- Twitter – Good for businesses and consumers, but can be quite content heavy and difficult to find your audience, it needs a consistent effort not just in content but also in following and engaging with others
- Facebook – Is very people focused and works well for consumer brands, but also community based businesses. If you can get a loyal, Facebook community established it can work incredibly well for your business
- Google+ – Opinion on Google+ is mixed, some people rate it highly but there are many that think it’s not used widely enough to be of use. Taking that into account it is still definitely worth having a basic presence on there, and if you’re a local business then make sure you have a Google business page as this makes you easier to find in Google results and maps when people do a search on their local area
- YouTube – Video is becoming incredibly popular for every size of business, have a read of my blog post on video marketing to learn more about how it can benefit your business. Video helps emotionally connect a customer with your business. Plus, search engines value video content highly and it will help to increase your search ranking
- Pinterest and Instagram – If your business has a lot of visual elements then a picture based social media might work very well for you. Examples of businesses that should consider using it are: the craft sector, if you have a lot of events, high celebrity involvement, lots of art/photography, visually appealing products, venues and attractions – something that will work best in pictorial form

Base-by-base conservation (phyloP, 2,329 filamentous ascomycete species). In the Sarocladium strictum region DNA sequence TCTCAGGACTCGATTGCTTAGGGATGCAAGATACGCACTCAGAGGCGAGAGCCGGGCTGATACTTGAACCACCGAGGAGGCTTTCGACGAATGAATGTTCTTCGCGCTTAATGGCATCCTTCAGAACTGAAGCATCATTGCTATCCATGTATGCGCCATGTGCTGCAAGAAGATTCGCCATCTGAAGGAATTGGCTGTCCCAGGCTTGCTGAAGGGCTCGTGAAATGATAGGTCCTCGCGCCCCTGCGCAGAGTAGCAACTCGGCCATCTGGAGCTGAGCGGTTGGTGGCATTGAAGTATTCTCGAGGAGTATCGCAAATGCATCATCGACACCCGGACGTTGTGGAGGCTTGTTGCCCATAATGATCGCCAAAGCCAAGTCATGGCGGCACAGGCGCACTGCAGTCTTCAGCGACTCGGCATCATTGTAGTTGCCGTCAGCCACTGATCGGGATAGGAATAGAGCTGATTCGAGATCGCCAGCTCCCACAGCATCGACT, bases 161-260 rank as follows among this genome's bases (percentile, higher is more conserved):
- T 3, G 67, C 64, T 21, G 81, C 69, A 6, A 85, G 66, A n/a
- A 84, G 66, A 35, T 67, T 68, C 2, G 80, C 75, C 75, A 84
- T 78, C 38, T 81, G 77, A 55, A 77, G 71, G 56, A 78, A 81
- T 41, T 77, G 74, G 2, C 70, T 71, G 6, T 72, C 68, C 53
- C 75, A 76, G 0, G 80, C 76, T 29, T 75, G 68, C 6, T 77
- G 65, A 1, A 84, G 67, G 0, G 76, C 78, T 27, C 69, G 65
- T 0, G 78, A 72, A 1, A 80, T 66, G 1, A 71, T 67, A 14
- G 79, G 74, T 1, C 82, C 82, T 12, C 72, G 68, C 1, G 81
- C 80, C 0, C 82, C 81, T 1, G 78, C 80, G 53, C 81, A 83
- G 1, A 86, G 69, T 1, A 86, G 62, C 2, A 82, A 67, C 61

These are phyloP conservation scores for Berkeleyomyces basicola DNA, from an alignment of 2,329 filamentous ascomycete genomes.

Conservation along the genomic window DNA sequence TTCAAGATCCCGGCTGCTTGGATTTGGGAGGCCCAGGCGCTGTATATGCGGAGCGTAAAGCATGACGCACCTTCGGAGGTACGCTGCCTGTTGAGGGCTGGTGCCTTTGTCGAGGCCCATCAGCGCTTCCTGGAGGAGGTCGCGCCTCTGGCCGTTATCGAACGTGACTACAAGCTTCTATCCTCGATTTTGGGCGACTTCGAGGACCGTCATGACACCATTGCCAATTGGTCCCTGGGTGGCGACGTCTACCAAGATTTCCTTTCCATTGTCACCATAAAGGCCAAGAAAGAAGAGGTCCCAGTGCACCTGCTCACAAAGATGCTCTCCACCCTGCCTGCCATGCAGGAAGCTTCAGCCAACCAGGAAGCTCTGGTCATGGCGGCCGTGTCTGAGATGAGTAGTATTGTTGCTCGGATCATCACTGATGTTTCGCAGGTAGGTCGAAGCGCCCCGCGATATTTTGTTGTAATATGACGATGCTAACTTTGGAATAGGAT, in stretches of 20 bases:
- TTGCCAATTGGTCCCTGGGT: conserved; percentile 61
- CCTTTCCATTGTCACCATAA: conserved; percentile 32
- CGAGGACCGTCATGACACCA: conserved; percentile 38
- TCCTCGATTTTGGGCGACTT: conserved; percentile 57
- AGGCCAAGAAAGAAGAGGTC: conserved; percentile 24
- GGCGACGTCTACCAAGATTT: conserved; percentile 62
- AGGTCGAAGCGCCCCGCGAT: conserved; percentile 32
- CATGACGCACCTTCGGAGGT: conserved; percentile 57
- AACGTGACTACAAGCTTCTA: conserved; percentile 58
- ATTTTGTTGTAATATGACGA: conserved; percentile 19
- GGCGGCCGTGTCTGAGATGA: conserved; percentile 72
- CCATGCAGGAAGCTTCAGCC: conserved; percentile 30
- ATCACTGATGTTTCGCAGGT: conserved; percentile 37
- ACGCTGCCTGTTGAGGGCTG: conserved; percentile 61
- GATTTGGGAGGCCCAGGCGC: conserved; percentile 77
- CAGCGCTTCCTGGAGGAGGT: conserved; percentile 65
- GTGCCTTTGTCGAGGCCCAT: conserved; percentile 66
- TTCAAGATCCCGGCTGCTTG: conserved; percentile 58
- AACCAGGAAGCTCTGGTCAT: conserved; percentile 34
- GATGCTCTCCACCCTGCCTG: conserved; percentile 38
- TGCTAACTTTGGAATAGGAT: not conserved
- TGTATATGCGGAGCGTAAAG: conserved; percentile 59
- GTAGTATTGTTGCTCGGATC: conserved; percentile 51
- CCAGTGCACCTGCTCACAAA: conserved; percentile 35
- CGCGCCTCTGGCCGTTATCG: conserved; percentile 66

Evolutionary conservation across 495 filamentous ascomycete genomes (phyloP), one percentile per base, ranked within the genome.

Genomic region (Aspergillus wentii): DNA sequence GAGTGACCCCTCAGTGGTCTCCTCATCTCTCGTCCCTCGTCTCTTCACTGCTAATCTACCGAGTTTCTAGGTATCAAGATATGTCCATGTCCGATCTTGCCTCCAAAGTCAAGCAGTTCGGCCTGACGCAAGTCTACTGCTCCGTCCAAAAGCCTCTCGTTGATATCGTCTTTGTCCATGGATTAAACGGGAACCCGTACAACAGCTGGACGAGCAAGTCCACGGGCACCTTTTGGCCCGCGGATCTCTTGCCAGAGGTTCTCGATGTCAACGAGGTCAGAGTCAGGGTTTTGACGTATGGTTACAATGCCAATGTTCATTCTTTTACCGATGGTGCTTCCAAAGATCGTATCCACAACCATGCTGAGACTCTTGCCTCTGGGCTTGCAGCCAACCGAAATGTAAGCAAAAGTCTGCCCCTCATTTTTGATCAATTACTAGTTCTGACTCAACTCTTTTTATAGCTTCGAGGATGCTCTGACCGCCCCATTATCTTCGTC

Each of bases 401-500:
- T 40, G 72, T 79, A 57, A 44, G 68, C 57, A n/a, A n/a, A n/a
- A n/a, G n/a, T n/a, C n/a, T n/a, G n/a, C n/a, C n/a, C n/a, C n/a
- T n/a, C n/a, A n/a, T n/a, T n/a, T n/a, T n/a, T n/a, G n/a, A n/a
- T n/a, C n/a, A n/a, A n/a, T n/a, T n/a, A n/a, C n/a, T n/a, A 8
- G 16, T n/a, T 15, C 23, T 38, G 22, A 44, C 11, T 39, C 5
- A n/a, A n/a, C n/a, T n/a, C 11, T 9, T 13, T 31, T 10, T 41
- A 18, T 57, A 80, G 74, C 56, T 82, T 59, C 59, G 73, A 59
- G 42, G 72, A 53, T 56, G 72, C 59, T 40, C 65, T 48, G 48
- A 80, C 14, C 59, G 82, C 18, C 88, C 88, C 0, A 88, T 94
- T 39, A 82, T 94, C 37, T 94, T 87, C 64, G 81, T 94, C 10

- Slideshare – Tends to be business focused, a great place to share presentations which you can also embed into your own website/blog or link to them via social media sites
I would recommend you look at other businesses like yours and see what social media channels they are on, see if some are working better for them than others. Experiment yourself and see which gets you the best return on your time and investment.
Focus on no more than two or three channels (unless you have a very large social media team), as too many will become overwhelming. For example, my two main channels are LinkedIn and Twitter. I do have a presence on Facebook, Google+ and YouTube, and I use Slideshare for embedding my seminar slides into blog posts. You can reduce workload by, for example, getting your Twitter account to connect to your Facebook so that when you post something to one account it duplicates on the other – a good way of keeping your secondary social media channels active without extra effort.